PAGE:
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Posted October 23, 2009 by Spyros in Linux/Unix Programming
 
 

How to Create a Shell Script to Listen to Radio via Mplayer

net_radio
net_radio

There are quite a few media players in linux that work pretty well, but after using most of them, i tend to mostly use mplayer. While you could think that there are other players (like Totem) that have a better GUI, i personally prefer to use mplayer because i find it easier and more versatile to use it via the command line.

If you, like me, are not watching TV much but you like listening to the radio while you are on your computer, you may be visiting some websites to listen to your favorite online radio streams. In my case, i tend to listen to about 3-5 different radio stations online and i use mplayer to simplify that procedure for me, so that i will not have to open up a browser each time that i want to do so.

Using the standard mplayer commands, opening up a url stream is pretty easy. It is done via the command :


mplayer mms://sportfm.live24.gr/sportfm7712

Now, as you can see i am using a stream that i like to listen to sometimes. This could be any radio stream that you like to listen to however. Just visit the websites of your favorites radio stations and get their online URI. Doing so is easy. Just use your browser to see the corresponding source of the html page like “View->View Source”.  There should be a URI inside that is like mms://whatever. Just copy it and paste it to a file that you name after that station.

What i do is specifying a folder in my home and i name it radio. Inside this folder i create files that i name after radio stations. Therefore, i would create a file named “sportfm” and then write to it the URI mms://sportfm.live24.gr/sportfm7712. Then, i would just invoke this using (invoked from my home folder):


mplayer -playlist radio/sportm

Now, while this is good, it is somehow tiring to write this command every time you want to hear a radio station. Therefore, i created a bash script that makes our life easier. This is the script :

mplayer=`which mplayer`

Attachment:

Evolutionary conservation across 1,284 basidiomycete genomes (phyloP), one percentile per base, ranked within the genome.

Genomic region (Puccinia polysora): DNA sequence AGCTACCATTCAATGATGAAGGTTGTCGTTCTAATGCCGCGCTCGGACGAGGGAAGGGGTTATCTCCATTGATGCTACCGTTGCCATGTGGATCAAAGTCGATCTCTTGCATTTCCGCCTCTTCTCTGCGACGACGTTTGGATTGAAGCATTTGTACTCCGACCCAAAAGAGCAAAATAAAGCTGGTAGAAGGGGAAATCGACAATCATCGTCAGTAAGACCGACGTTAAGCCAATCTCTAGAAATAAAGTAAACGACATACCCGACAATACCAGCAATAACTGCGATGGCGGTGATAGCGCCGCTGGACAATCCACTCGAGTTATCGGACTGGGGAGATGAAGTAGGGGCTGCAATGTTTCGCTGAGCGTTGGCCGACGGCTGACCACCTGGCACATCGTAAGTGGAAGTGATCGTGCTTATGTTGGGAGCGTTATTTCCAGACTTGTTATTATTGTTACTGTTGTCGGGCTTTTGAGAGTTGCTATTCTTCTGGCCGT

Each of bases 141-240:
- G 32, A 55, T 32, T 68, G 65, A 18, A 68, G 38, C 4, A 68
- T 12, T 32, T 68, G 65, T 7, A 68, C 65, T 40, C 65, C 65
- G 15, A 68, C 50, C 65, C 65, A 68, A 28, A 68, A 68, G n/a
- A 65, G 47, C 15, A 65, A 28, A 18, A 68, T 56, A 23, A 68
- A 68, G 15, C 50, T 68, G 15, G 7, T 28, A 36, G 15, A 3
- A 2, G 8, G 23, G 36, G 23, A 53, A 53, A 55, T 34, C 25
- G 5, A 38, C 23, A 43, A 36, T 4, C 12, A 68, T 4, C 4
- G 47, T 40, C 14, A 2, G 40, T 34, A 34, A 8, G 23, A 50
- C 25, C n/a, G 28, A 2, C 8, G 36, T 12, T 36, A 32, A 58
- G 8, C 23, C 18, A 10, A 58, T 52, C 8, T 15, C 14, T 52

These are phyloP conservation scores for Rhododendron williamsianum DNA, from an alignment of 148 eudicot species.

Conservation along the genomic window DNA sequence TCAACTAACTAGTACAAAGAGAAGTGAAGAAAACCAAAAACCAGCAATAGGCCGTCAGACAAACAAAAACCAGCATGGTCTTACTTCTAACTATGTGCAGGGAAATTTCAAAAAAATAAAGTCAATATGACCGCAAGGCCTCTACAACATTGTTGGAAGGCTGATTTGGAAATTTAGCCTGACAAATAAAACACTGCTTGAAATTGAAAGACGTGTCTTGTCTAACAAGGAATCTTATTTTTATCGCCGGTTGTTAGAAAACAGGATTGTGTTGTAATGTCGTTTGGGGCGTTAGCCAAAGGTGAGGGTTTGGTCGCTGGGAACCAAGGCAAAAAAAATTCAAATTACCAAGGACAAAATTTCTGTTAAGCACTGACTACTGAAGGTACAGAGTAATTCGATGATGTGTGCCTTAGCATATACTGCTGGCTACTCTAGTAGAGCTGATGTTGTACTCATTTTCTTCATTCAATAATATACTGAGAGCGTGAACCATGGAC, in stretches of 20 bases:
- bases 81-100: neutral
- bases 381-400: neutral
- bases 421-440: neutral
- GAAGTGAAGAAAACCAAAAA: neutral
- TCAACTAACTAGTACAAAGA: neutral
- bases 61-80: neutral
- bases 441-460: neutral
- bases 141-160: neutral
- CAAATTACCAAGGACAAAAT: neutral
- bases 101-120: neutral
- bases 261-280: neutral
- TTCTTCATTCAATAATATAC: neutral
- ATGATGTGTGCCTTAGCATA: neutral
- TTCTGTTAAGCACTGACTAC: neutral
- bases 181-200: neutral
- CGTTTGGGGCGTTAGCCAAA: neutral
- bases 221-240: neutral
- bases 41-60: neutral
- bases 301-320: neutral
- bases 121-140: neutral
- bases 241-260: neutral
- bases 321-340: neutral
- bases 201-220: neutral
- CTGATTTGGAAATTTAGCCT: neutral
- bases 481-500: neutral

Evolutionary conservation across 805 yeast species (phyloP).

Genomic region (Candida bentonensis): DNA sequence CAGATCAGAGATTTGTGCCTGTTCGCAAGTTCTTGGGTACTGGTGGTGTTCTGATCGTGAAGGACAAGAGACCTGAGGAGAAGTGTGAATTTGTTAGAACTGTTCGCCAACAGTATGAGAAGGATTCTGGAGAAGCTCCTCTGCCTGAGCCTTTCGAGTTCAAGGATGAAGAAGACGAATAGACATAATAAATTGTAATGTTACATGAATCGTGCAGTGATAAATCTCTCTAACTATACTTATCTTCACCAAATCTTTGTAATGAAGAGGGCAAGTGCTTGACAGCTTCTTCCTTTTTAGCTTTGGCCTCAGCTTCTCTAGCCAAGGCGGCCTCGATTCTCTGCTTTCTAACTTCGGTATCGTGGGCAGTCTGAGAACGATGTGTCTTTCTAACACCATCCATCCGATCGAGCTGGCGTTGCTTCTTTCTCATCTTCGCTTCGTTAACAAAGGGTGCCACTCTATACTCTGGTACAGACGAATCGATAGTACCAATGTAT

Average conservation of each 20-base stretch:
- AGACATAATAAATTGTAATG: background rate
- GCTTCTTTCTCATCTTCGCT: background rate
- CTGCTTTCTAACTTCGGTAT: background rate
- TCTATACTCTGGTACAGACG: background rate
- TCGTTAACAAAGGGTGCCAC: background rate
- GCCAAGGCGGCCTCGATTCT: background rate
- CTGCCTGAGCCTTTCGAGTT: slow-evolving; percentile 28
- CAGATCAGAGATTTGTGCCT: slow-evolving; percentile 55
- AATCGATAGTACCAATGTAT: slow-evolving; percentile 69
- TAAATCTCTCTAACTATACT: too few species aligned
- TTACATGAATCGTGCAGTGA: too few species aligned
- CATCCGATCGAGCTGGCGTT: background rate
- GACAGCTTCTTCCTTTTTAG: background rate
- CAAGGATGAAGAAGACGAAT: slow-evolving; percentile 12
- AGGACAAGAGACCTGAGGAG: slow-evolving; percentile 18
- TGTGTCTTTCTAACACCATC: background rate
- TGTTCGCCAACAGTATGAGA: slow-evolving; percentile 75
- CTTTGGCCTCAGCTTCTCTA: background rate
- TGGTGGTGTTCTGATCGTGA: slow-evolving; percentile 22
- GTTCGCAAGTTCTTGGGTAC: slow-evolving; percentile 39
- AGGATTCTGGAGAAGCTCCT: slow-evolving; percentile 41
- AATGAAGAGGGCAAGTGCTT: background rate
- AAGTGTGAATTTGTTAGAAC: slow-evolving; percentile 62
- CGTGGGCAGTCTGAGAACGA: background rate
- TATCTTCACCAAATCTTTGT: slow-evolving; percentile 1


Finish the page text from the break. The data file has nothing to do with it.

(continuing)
if [ $# == 2 ] && [ $1 == '-d' ]
then
path="${HOME}/radio/$2"
echo "Dumping Radio Station $2"
$mplayer -playlist $path -ao pcm:file=./mystream.wav -vc null -vo null
elif [ $# == 1 ]
then
path="${HOME}/radio/$1"
$mplayer -playlist $path
else
echo "Usage : radio Station"
exit 1
fi

This program is actually very simple. First of all, we check if $# is equal to 2. $# refers to command line arguments length of the shell script. Therefore, if we create this script under the name “radio” and invoke it using “radio sportfm”, this has one command line argument and it is $0 = “sportfm” while the actual count is 1, since it is the only parameter. Therefore, $# = 1.

Now, this script also has the ability to dump a radio station’s data into a wav file. If the first parameter is “-d”, this means that we are trying to dump that station. Therefore, a command like “radio -d sportfm” would dump that station into a wav file. If the script has just one command line parameter, this means that it tries to fire up a channel station. The two commands that we execute to do that is :

path="${HOME}/radio/$1"
$mplayer -playlist $path

Firstly, we get the path to our radio station’s files. As i told you, there is a folder that has various radio station files inside and it is called “radio/”. We craft the filepath like “our home path + /radio/ + first parameter indicating the station”. This essentially points to a file at our radio directory. Then, we execute the mplayer command (we locate mplayer path using the command ‘which’) using the switch -playlist and the path that we specified before. This starts our radio listening experience.

Finally, if more or less command line arguments are specified we get a simple usage message ( that i have to make more detailed actually :P). The really final step is to save this code to a file, name it something like “radio” and then change it to an executable using :

chmod 755 radio

Now, a good idea is to move that file to your /usr/local/bin directory. This is your local binaries directory and it is included in your $PATH. Thus, after you do that, you can now run this command out of every working directory from your shell. Now, just to test it, you can write “radio yourstation” to listen to some radio or “radio -d yourstation” to dump that audio stream.

Have some nice and easy going listening experience :)


Spyros